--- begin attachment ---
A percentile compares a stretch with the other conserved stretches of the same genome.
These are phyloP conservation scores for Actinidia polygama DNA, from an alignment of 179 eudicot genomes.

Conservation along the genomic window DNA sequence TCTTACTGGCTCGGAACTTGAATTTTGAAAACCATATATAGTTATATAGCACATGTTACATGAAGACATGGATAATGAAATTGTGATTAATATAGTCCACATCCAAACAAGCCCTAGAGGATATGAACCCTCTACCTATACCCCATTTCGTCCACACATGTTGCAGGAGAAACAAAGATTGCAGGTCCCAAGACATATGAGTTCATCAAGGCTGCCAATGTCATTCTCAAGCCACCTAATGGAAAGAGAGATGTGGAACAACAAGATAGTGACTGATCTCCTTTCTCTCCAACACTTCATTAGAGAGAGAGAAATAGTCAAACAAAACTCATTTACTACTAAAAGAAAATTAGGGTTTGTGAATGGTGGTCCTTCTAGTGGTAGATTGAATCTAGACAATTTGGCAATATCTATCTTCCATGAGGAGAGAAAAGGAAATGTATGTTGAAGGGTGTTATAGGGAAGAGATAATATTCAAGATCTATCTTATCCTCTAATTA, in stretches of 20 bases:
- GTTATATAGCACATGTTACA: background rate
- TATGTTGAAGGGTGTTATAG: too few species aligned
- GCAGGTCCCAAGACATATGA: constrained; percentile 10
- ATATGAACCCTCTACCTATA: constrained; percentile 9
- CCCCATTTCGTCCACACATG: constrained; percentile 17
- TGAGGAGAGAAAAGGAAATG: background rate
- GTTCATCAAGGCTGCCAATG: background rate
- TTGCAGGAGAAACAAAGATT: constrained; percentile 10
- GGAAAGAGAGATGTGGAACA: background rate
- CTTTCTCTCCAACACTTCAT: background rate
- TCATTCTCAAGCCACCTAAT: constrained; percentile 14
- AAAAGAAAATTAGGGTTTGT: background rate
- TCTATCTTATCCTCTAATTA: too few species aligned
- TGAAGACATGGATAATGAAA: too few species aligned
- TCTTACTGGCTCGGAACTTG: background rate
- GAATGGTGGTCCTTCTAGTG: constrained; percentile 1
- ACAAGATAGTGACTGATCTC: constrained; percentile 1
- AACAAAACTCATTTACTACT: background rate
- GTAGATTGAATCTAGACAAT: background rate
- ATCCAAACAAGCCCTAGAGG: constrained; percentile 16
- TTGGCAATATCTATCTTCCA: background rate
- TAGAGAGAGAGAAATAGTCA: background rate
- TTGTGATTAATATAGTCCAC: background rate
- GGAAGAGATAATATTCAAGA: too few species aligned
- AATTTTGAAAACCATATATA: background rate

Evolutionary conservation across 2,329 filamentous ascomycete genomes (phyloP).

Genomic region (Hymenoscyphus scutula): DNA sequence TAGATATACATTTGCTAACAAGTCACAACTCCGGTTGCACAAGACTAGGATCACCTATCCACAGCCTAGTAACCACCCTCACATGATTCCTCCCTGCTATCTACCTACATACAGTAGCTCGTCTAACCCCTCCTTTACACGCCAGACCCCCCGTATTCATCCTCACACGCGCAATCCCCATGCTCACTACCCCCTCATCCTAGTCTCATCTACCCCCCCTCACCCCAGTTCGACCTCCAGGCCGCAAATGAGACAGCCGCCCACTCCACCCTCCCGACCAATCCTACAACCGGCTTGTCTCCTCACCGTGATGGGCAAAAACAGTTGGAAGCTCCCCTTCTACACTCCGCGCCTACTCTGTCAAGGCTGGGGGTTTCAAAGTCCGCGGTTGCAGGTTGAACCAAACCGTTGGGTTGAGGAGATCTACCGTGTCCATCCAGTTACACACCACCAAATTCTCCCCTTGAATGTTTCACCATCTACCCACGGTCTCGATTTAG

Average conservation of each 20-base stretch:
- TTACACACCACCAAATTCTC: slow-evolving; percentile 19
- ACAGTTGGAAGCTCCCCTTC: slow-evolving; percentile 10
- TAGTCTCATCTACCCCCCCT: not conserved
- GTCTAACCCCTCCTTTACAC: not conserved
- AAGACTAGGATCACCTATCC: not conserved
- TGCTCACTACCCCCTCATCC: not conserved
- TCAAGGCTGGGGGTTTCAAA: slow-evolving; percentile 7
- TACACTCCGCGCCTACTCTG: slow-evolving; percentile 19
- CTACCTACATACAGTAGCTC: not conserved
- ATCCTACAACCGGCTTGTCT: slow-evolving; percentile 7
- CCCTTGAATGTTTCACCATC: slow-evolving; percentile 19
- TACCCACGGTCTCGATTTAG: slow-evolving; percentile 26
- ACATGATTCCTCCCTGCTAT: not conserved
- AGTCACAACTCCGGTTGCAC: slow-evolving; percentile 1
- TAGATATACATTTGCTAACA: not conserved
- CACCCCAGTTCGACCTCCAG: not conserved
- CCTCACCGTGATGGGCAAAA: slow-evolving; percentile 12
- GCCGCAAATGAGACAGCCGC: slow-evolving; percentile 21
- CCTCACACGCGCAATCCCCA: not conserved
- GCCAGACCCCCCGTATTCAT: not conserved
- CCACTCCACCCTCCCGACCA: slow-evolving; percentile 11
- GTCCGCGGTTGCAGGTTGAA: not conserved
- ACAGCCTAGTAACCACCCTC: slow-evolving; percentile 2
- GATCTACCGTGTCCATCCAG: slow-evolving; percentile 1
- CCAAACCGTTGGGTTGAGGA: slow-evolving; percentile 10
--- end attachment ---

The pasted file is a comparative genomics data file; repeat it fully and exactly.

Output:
A percentile compares a stretch with the other conserved stretches of the same genome.
These are phyloP conservation scores for Actinidia polygama DNA, from an alignment of 179 eudicot genomes.

Conservation along the genomic window DNA sequence TCTTACTGGCTCGGAACTTGAATTTTGAAAACCATATATAGTTATATAGCACATGTTACATGAAGACATGGATAATGAAATTGTGATTAATATAGTCCACATCCAAACAAGCCCTAGAGGATATGAACCCTCTACCTATACCCCATTTCGTCCACACATGTTGCAGGAGAAACAAAGATTGCAGGTCCCAAGACATATGAGTTCATCAAGGCTGCCAATGTCATTCTCAAGCCACCTAATGGAAAGAGAGATGTGGAACAACAAGATAGTGACTGATCTCCTTTCTCTCCAACACTTCATTAGAGAGAGAGAAATAGTCAAACAAAACTCATTTACTACTAAAAGAAAATTAGGGTTTGTGAATGGTGGTCCTTCTAGTGGTAGATTGAATCTAGACAATTTGGCAATATCTATCTTCCATGAGGAGAGAAAAGGAAATGTATGTTGAAGGGTGTTATAGGGAAGAGATAATATTCAAGATCTATCTTATCCTCTAATTA, in stretches of 20 bases:
- GTTATATAGCACATGTTACA: background rate
- TATGTTGAAGGGTGTTATAG: too few species aligned
- GCAGGTCCCAAGACATATGA: constrained; percentile 10
- ATATGAACCCTCTACCTATA: constrained; percentile 9
- CCCCATTTCGTCCACACATG: constrained; percentile 17
- TGAGGAGAGAAAAGGAAATG: background rate
- GTTCATCAAGGCTGCCAATG: background rate
- TTGCAGGAGAAACAAAGATT: constrained; percentile 10
- GGAAAGAGAGATGTGGAACA: background rate
- CTTTCTCTCCAACACTTCAT: background rate
- TCATTCTCAAGCCACCTAAT: constrained; percentile 14
- AAAAGAAAATTAGGGTTTGT: background rate
- TCTATCTTATCCTCTAATTA: too few species aligned
- TGAAGACATGGATAATGAAA: too few species aligned
- TCTTACTGGCTCGGAACTTG: background rate
- GAATGGTGGTCCTTCTAGTG: constrained; percentile 1
- ACAAGATAGTGACTGATCTC: constrained; percentile 1
- AACAAAACTCATTTACTACT: background rate
- GTAGATTGAATCTAGACAAT: background rate
- ATCCAAACAAGCCCTAGAGG: constrained; percentile 16
- TTGGCAATATCTATCTTCCA: background rate
- TAGAGAGAGAGAAATAGTCA: background rate
- TTGTGATTAATATAGTCCAC: background rate
- GGAAGAGATAATATTCAAGA: too few species aligned
- AATTTTGAAAACCATATATA: background rate

Evolutionary conservation across 2,329 filamentous ascomycete genomes (phyloP).

Genomic region (Hymenoscyphus scutula): DNA sequence TAGATATACATTTGCTAACAAGTCACAACTCCGGTTGCACAAGACTAGGATCACCTATCCACAGCCTAGTAACCACCCTCACATGATTCCTCCCTGCTATCTACCTACATACAGTAGCTCGTCTAACCCCTCCTTTACACGCCAGACCCCCCGTATTCATCCTCACACGCGCAATCCCCATGCTCACTACCCCCTCATCCTAGTCTCATCTACCCCCCCTCACCCCAGTTCGACCTCCAGGCCGCAAATGAGACAGCCGCCCACTCCACCCTCCCGACCAATCCTACAACCGGCTTGTCTCCTCACCGTGATGGGCAAAAACAGTTGGAAGCTCCCCTTCTACACTCCGCGCCTACTCTGTCAAGGCTGGGGGTTTCAAAGTCCGCGGTTGCAGGTTGAACCAAACCGTTGGGTTGAGGAGATCTACCGTGTCCATCCAGTTACACACCACCAAATTCTCCCCTTGAATGTTTCACCATCTACCCACGGTCTCGATTTAG

Average conservation of each 20-base stretch:
- TTACACACCACCAAATTCTC: slow-evolving; percentile 19
- ACAGTTGGAAGCTCCCCTTC: slow-evolving; percentile 10
- TAGTCTCATCTACCCCCCCT: not conserved
- GTCTAACCCCTCCTTTACAC: not conserved
- AAGACTAGGATCACCTATCC: not conserved
- TGCTCACTACCCCCTCATCC: not conserved
- TCAAGGCTGGGGGTTTCAAA: slow-evolving; percentile 7
- TACACTCCGCGCCTACTCTG: slow-evolving; percentile 19
- CTACCTACATACAGTAGCTC: not conserved
- ATCCTACAACCGGCTTGTCT: slow-evolving; percentile 7
- CCCTTGAATGTTTCACCATC: slow-evolving; percentile 19
- TACCCACGGTCTCGATTTAG: slow-evolving; percentile 26
- ACATGATTCCTCCCTGCTAT: not conserved
- AGTCACAACTCCGGTTGCAC: slow-evolving; percentile 1
- TAGATATACATTTGCTAACA: not conserved
- CACCCCAGTTCGACCTCCAG: not conserved
- CCTCACCGTGATGGGCAAAA: slow-evolving; percentile 12
- GCCGCAAATGAGACAGCCGC: slow-evolving; percentile 21
- CCTCACACGCGCAATCCCCA: not conserved
- GCCAGACCCCCCGTATTCAT: not conserved
- CCACTCCACCCTCCCGACCA: slow-evolving; percentile 11
- GTCCGCGGTTGCAGGTTGAA: not conserved
- ACAGCCTAGTAACCACCCTC: slow-evolving; percentile 2
- GATCTACCGTGTCCATCCAG: slow-evolving; percentile 1
- CCAAACCGTTGGGTTGAGGA: slow-evolving; percentile 10